Finding Your Feet In Berlin – A Guide to Making a Home in the Hauptstadt
By John Perye . February 23, 2015
Not long after first arriving in Berlin I found myself going into relatively small bookstores, all the way up to giant-chain ones, searching for a detailed guidebook that would assist in my discovery of the city. Since my German reading skills, or lack thereof, narrowed my options only to books written in English, I left each store empty handed and dissatisfied with the lackluster selections. I had no interested in the same old generic, boring book filled with pictures of monuments and not much else.
Then, at the beginning of the summer, a copy of Finding Your Feet In Berlin – A Guide to Making a Home in the Hauptstadt made its way into my hands. Written in English by Giulia Pines, the book became my very own advice-filled companion that also fit conveniently into my back pocket during summer adventures. Pines is on the level, not holding anything back on what the experience for a newcomer planning to stay in Berlin will likely entail.
In impressive detail Pines covers the gamut of Berlin life in a refreshing way, making it feel like you’re having a conversation with the person to be asking all the important questions to. After a brief history of the city, Pines gives a rundown on the 12 official districts of Berlin, which contains valuable information for someone wanting to select an area that suits their specific needs. I like how that not only does she give you an idea of the surroundings, but also what kind of money you’ll likely be spending. The “Best Kept Secret” sections are also a nice added bonus.
Next, and in my opinion the most crucial chapter in the book, “Official Stuff” is what you need to read if you want to lawfully stay in Berlin for any extended period of time. It will prepare you for the Beamten and if you don’t know who that is you’ll definitely want to read this chapter closely, with a highlighter in hand. “If you come to Berlin as a non-EU citizen, you’ll be looking at a distinct disadvantage: you’ll have much more to do when you get here.” Having recently gone through the process of getting a visa, I found that Pines suggestions on how to prepare are absolutely accurate. Sure, there is a lot you’ll need to organize and have ready before the big appointment but do not be discouraged, “In fact, it is one of the easiest places in the EU to get a visa.”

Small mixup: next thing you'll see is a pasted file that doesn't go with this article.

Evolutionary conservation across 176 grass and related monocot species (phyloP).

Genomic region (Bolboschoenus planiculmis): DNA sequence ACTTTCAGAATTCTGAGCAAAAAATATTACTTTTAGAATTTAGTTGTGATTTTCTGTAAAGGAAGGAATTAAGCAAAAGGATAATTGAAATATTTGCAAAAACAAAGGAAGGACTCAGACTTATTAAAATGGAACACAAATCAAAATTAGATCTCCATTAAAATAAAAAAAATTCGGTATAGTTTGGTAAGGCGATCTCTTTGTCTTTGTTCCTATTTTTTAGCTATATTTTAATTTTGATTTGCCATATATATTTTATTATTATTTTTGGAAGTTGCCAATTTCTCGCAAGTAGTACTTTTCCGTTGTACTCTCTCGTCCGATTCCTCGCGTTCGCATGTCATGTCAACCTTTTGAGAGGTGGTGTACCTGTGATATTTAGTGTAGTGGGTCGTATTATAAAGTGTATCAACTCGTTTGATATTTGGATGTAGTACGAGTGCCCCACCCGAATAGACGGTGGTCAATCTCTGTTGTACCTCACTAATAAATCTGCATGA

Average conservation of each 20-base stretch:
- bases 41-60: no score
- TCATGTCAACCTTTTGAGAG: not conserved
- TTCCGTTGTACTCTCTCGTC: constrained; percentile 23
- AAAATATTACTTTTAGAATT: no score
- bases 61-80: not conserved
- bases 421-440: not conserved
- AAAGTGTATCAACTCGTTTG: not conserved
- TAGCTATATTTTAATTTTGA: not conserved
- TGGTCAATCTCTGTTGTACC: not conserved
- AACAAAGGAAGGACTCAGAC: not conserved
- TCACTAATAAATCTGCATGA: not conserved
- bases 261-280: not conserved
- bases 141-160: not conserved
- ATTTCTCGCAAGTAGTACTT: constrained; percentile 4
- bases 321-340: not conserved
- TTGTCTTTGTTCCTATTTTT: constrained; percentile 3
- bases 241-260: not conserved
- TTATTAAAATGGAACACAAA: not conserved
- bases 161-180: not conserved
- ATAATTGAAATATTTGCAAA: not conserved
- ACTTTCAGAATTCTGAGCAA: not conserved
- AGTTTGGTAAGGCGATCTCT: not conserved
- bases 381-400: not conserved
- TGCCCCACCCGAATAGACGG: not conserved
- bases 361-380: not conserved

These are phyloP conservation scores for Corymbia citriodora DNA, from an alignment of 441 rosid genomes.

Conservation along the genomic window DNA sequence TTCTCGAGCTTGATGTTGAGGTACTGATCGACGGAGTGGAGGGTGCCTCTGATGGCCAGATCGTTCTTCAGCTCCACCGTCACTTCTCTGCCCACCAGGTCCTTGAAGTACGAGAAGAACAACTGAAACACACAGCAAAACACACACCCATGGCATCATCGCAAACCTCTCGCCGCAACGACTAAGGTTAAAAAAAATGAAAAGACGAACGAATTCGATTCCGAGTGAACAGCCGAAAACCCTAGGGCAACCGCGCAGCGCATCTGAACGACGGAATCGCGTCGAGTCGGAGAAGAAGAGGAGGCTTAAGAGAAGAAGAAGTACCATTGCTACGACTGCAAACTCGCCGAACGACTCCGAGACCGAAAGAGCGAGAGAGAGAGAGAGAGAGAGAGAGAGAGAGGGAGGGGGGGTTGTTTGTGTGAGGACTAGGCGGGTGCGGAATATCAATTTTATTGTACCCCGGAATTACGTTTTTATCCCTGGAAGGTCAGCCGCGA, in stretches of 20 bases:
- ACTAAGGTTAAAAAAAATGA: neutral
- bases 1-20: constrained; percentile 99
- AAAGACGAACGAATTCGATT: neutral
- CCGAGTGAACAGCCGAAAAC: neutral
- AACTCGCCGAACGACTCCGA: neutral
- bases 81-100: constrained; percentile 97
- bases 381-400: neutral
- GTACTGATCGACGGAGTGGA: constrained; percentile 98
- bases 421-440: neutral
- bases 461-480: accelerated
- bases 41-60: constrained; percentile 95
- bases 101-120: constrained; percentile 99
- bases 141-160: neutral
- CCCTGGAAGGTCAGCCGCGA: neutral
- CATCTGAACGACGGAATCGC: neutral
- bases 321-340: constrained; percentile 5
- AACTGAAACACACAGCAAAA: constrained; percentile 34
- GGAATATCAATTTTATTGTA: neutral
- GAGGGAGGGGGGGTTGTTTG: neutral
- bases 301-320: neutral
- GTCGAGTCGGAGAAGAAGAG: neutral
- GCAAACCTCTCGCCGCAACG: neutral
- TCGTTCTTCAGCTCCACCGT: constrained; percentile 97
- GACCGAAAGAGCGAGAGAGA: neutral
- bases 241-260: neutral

After you get your visa it’s time to pick a place to live. If you struggle reading German, words like Kaltmiete, Warmmiete, Maisonettewohnung and even Kachelofen, Erker, Balkon, or Hinterhaus will confuse any foreign renter browsing the available listings. Know what, who, and how renting in Berlin works before advancing on the market. Pines brings up that where you choose to live in Berlin will no doubt play an important role with your overall experience and I couldn’t agree with her more.
If you’re still having trouble by this point, the next chapter, “Learning German,” offers the other key piece of advice you’ll need to find your footing in Berlin. “If you plan on staying in Berlin long-term, and long for the feeling that you’ve truly integrated, there’s no better way to start than by learning the language.” Pines is encouraging and doesn’t hide, “The truth? The German language is tough, but you’ve already made the best step towards learning it by moving to Germany.” Her reasoning for putting forth the effort to learn the language really hits home, and made me realize that although many people speak English here, I am still in Germany, and not giving it a shot is somewhat disrespectful to locals.
Finding Your Feet In Berlin also has a chapter for the parents, covering everything from schools to babysitters, to what to do for fun with kids in the capital, and most importantly, what to do in case of emergency. Students and workers each get a chapter devoted to them, as well as where to shop, cook, and eat. Of course there is also a chapter on where to spend your free time. Getting any suggestions on what to do with yourself is essential for any newcomer who doesn’t want to fall in the trap of having a set routine. The book reinforces that we are in Berlin and there is tons of stuff to take part in and enjoy. Whatever it is, there’s something for you.
Expats will also find the chapter on resources offered to them very handy. Peppered throughout the book are photographs taken by Paul Sullivan, depicting the reality of Berlin from a first-person point of view. All in all, Finding Your Feet In Berlin is fantastic for newcomers and even those who’ve been in Berlin for a while but want to engage the city more. Even if you have never stepped foot in Berlin but are curious about the place, I highly recommend this book. It is not only current, but once again, it’s extremely detailed and genuinely helpful.
Get your at copy at Berlin Story Verlag
Photos by Paul Sullivan
(Photos Copyright Paul Sullivan and Berlin Story Verlag)